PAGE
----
200g rye flour for swedish paint recipe

Ingredients: 200g rye flour

Zinc sulphate and white pigment

Ingredients: 200g Zinc sulphate and 800g pigment

Linseed oil and the insulating paint additive ready to go into the can

400ml Linseed oil and a bottle of insulating paint additive (one bottle for 5L paint)

2. Put the 5 litres of hot water into a huge pan and boil, then sieve in the rye flour and stir or whisk regularly, while simmering for 15 minutes. This cooks up the flour.

Stir while cooking for 15 minutes

Stir while cooking for 15 minutes

3. Add the pigment. The best way to prevent lumps is to mix up the pigment in a separate container (the paint can will be fine) with a small amount of water to make a thickish paste. You can mix and blend this more easily, and then add it to the boiling pan. The La Tienda pigments suggest you make this paste the night before to slake the pigment properly.

Yellow ochre pigment

Yellow ochre pigment mixing in with white pigment paste

4. Oops! When I tipped the pigment paste into the hot water the whole lot boiled over, creating a monstrous mess. So I recommend you add it slowly and carefully, and take the mix off the heat first!

Swedish paint recipe - boiling over

Oops! It boiled over making a horrible mess

It took about an hour to clean up and I lost some pigment. But the cooker hasn’t looked so fresh in ages!

Once it was cleaned up it was then cooked for another 15 minutes, stirring to get a nice smooth creamy liquid.

5. I mixed the paint additive with the linseed oil to make a paste. The paint additive claims to reduce heat loss by about 20% – we’ve used it all around the house and I am convinced it does work! It did affect the colour of the finished paint a bit, giving a slight greyish tint to the white colour.

I mixed in Thermalite insulating paint additive

I mixed in Thermalite insulating paint additive with the linseed oil

6. The cooked mix is then cooled a bit and added slowly, bit by bit, to the linseed oil. Lots of mixing is needed to make the emulsion. Once its made it doesnt separate out, just a light stir is needed to get the paint ready to use each time.

Cooked pigment mix is added slowly to the oil in the can and mixed to make the emulsion

Cooked pigment mix (on the right) added slowly to the oil in the can (on the left) and mixed thoroughly to make the emulsion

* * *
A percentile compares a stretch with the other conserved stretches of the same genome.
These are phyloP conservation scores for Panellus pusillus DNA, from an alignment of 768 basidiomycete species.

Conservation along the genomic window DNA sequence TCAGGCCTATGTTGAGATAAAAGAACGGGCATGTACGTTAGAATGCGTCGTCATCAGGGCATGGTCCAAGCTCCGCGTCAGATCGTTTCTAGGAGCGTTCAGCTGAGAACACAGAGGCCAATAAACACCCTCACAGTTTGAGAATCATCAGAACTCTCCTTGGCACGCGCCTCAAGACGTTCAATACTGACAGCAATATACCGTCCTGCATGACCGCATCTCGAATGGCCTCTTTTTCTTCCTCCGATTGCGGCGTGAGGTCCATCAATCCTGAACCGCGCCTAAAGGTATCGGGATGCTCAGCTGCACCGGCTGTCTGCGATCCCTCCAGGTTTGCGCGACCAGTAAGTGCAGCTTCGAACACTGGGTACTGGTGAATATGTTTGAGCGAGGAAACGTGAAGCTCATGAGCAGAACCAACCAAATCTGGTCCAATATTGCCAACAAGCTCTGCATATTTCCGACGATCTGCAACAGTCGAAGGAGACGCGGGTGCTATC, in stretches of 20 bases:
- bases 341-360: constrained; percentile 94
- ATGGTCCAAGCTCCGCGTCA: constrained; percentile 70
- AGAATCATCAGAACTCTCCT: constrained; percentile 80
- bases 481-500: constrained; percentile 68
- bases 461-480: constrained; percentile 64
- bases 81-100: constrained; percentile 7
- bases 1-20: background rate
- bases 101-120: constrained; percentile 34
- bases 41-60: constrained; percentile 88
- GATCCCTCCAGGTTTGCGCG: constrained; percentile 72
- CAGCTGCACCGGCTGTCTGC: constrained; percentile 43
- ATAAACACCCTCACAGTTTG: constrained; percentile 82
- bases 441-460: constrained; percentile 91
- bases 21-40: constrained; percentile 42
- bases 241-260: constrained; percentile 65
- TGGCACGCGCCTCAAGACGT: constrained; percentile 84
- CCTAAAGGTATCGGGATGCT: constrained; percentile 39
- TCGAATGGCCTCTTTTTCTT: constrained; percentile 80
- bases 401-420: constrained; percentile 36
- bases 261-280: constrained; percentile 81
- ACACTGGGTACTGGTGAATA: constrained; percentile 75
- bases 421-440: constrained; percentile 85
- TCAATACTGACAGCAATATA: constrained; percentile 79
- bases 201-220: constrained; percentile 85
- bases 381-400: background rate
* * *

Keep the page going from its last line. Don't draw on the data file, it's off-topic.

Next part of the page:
7. Apply to shed! This paint can covered the inside of the building and three of the outsides. The paint was quite thin, so its suitable as an undercoat, I will make another batch in a stronger colour to finish the job with a second coat. The finish is very matt and a bit textured, this is largely down to my rough grain rye flour and also the Thermalmix additive.

The shed, with its Swedish undercoat

The shed, with its Swedish undercoat

8. Cleanup

Cleanup always needs to be factored in to the time and energy of this type of thing. (Especially when you have pots boiling over). Brushes and pots can be washed with soapy water. Always wash your brushes in cold water to avoid melting the bristle glue and damaging the brush.

Painting By Numbers – A Portrait of Stroud

Painting By Numbers - A Portrait of Stroud

350+ contributors, 100 paint numbers, 20 pigments, 3 media, all ages, three newspaper articles, one Mould TV interview, one workshop, one sponsor, one festival, one grant and one sale by auction. A Portrait of Stroud.

I’d like to thank the 350+ people who took the time to contribute to the Painting By Numbers project at Unit 56 as part of the SVA Site Festival in May.

This collaborative artwork was based on a design that used a satellite image of the Stroud Valleys. While many people guessed it represented some kind of map or terrain, only one person had guessed precisely what the image was based on.

With so many people of all ages participating in bringing the artwork to life, there was a lot of evolution from the original design and it looked much more like an abstract painting at the end. Several contributors added creative touches, deliberately or by accident, from ghosts to sheep, Pollock-style sprays, text, polka dots, and determined yet chaotic toddler’s splashes.

The 100 numbered paint colours were hand-mixed for each session using natural paint pigments and a clay paint base, donated by The Greenshop and served up in compostable Vegware pots. Support from Stroud Arts Festival covered other expenses and a workshop with myself and Rebecca Ashdown on traditional painting techniques.

The local papers took an interest and the fabulous Mould TV gang shot a YouTube interview with the artist.

I am delighted that the Equine Eye Clinic in Wotton-Under-Edge bought the painting in a silent auction, for TomatoJack Arts in Berkeley, so contributors will be able to view the painting in the gallery there. 30% of the sale price was donated to the nominated charity, which is the Julian Trust Night Shelter in Bristol.

This was a truly collaborative art project and with so much support from the people and organisations in the area I reckon it warrants the title ‘A Portrait of Stroud‘.

Articles, photos and film about this project are on the way. In the meantime here’s a little gallery: